Could not the very existence of this ordered world have been the reason for the postulation of gods? Is it not plausible that the primitive man sought an entity (or several entities) to explain how (or why) this order came into being? Again, this is not plausible. Why should he assume that it is in the nature of the divine being to impose order? Why should it be self-evident to him that the principle of order is God? This assumption is characteristic of religions based on the Old Testament, but how could one possibly argue that the primitive man necessarily accepted this theological assumption? After the Flood, as the book of Genesis (8: 22) tells us, comes the guarantee of the order and constancy of nature:

While the earth remaineth, seed time and harvest, cold and heat, and summer and winter, and day and night shall not cease.

Not only is God the guarantor but, as the Genesis story has told us by now, He is also the principle of order separating light from darkness, day from night when the earth was âwithout form and voidâ. For those who grow up in such a culture, it might appear obvious that the only way of explaining the natural order (before the scientific theories came into being) is to say that it either reveals or requires God or gods. I submit to you that it was not so obvious to the primitive man who did not have a handy exemplar of the Old Testament and had never heard of Christianity.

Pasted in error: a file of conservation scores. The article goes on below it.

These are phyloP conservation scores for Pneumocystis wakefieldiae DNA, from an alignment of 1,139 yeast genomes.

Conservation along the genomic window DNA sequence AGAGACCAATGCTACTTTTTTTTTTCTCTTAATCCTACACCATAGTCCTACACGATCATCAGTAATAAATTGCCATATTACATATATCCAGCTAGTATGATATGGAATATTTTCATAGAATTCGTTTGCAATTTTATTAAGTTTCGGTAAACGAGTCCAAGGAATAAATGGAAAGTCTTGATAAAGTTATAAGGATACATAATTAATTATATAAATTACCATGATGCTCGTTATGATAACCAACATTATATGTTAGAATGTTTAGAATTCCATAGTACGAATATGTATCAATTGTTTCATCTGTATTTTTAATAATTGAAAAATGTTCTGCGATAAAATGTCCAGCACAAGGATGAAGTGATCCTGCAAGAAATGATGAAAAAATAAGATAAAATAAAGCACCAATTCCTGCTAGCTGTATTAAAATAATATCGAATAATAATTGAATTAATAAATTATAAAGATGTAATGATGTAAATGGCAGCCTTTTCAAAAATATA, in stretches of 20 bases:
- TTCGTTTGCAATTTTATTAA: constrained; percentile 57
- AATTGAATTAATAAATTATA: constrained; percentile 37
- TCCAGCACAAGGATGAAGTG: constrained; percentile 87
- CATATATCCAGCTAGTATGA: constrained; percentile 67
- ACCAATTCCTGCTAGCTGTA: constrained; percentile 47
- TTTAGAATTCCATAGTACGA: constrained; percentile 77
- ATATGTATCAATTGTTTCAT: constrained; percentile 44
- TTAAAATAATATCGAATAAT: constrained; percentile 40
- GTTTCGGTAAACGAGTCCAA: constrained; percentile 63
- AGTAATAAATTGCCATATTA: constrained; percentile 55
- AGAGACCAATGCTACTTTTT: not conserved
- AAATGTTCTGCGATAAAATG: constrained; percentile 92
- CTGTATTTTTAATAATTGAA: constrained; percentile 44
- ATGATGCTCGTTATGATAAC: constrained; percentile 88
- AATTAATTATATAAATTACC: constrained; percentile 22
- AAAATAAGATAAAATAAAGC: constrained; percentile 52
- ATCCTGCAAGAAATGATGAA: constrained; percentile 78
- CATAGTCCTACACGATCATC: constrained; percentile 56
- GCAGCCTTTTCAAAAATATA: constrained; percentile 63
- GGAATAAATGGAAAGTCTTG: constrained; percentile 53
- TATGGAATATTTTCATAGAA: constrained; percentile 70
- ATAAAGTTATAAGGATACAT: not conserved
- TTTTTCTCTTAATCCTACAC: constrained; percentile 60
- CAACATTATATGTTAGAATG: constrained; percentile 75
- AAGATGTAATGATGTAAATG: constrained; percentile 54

Could we say that the natural world of the Early Man was hostile? Or that he experienced uncertainty because he lived in a world of âscarcityâ while longing for security? Caution is called for when one begins to speculate about the psychology of peoples from other times (or other cultures).

Let us begin with the latter question.